The United States entered the “Great War” — World War I — on April 6, 1917.
Some Kentuckians had been involved from its beginning in Europe in 1914. Journalist and author Irvin Cobb went to Europe immediately after the war broke out in 1914 to write articles for the Saturday Evening Post. The sister of Lexington Herald editor Desha Breckinridge, Curry Breckinridge, traveled there to serve as a nurse. Fayette County native Alexander McClintock joined the Canadian army.
Severely wounded in action on the Western Front in 1916, McClintock recuperated in a London hospital, where King George visited and awarded him Britain’s second highest award for military valor. In April 1917 most Kentuckians rallied to support the war.
The state’s congressional delegation supported President Woodrow Wilson’s decision to go to war with Germany. Their main dissension came over whether there should be a draft or a volunteer force. In several southern states, resistors railed against the “rich man’s war, poor man’s fight,” but Kentuckians volunteered or submitted to the draft with little opposition. When a Southern Baptist preacher from Murray, Boyce Taylor, spoke out against the war, he was generally condemned.
Following national leadership, Governor Augustus O. Stanley created a Kentucky Council of Defense (KCD). Despite the political strife that marked pre-war Kentucky, KCD included prominent Republicans and Democrats, including Lexington lawyer and vice-chair of the UK Board of Trustees, Richard Stoll, and Lexington agriculturalist Sam Halley.
The KCD helped publicize war-related activities such as draft registration, Liberty Loan campaigns, and Red Cross fund raising. From the largest cities to the smallest coal camps, Kentuckians registered for the draft, raised money, and conserved food and fuel.
Everyone was expected to contribute. People who didn’t were branded with a strong epithet: “slacker.” (A “Liberty Loan slacker” hung in effigy for two weeks in front of the Fayette County courthouse.) Women led efforts to solicit money, participated in Red Cross activities, and conserved food. Children raised gardens, and bought War Savings Stamps.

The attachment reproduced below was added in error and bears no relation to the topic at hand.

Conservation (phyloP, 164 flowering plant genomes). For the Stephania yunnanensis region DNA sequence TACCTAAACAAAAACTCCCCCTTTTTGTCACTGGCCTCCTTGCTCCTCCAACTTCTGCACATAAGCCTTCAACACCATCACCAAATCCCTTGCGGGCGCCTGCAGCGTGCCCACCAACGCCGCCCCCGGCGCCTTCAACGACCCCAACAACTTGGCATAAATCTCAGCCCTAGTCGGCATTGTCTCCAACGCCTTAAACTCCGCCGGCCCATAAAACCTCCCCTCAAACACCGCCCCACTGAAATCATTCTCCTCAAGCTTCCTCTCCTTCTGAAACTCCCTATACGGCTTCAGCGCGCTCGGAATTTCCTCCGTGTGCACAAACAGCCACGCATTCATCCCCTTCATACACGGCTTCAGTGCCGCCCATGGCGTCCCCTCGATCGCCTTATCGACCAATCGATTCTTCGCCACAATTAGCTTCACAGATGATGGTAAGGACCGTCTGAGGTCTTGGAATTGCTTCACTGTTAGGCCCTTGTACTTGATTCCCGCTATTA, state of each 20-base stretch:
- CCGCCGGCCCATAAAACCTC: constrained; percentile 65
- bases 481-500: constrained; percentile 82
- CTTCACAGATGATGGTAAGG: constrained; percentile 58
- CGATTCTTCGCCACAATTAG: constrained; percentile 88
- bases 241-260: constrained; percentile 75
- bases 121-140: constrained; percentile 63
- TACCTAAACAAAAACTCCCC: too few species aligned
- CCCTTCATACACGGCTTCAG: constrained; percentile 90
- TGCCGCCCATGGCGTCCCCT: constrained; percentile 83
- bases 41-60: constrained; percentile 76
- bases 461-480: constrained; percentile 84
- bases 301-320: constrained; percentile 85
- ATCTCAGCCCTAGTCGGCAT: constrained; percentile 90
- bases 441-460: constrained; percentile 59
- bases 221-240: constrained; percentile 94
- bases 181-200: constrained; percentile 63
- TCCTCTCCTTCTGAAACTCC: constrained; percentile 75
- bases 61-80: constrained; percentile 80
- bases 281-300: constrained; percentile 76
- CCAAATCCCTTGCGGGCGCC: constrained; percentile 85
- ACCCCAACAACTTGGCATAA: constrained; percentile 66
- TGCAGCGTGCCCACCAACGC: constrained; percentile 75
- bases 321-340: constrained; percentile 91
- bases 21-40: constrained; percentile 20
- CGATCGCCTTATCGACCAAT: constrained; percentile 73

Led by Hopkinsville black newspaper publisher Phil Brown, Kentucky’s African-American community rallied to the cause despite questions about why blacks should fight to “make the world safe for democracy,” when they did not benefit from basic democratic rights at home. African-Americans would wait for another world war and a civil rights struggle to begin to gain rights they hoped to have as a result of supporting the war.
Kentuckians of German heritage (especially along the Ohio River) were sometimes victims of prejudice. In northern Kentucky, the Citizens Patriotic League made national news for beating a Cincinnati preacher considered to be pro-German (or insufficiently supportive of the war). In Lexington, German heritage lawyer and labor activist A.A. Bablitz was hounded out of his role on the local draft board. Many Kentuckians of German heritage nevertheless served willingly and honorably in the military.
The war benefited many Kentuckians economically because coal and oil production boomed. Tobacco production increased dramatically. Military leaders believed cigarettes helped soldier morale, and the Louisville Courier-Journal even sponsored a “smokes for soldiers” fund-raising campaign. The alcohol industry suffered. Most distilleries were shut down because grains were needed for food, making a strong Prohibitionist movement very happy.
The creation of one of the country’s largest army training camps at Camp Zachary Taylor gave Louisville not only an economic boost, but a publicity lift as thousands of recruits trained or were demobilized there.
More than 100,000 Kentuckians served in the military and in support organizations such as the Red Cross and YMCA, both at home and abroad. Kentuckians served not only on the Western Front, but in Siberia and northern Russia. The state claimed two flying aces, and two Medal of Honor recipients, Willie Sandlin from Breathitt County and Samuel Woodfill from Ft. Thomas.
When the war ended on November 11, 1918, Kentuckians could be proud of their contributions. Kentuckians became acutely aware that they were part of a larger nation and world. Some Kentuckians paid the ultimate price – more than 3,000 died as a result of the war.
Mentioned earlier, Alexander McClintock transferred to the U.S. Army after April 1918. Training in New Jersey to return to France with U.S. troops, McClintock checked into a New York hotel and there committed suicide. Rightly so, his name is on the World War I memorial in front of the Fayette County courthouse as one of Kentucky’s victims of the “Great War.”
David J. Bettez is author of “Kentucky and the “Great War: World War I on the Home Front” (University of Kentucky Press, 2016) and “Kentucky Marine: Major General Logan Feland and the Making of the Modern USMC” (University of Kentucky Press, 2014.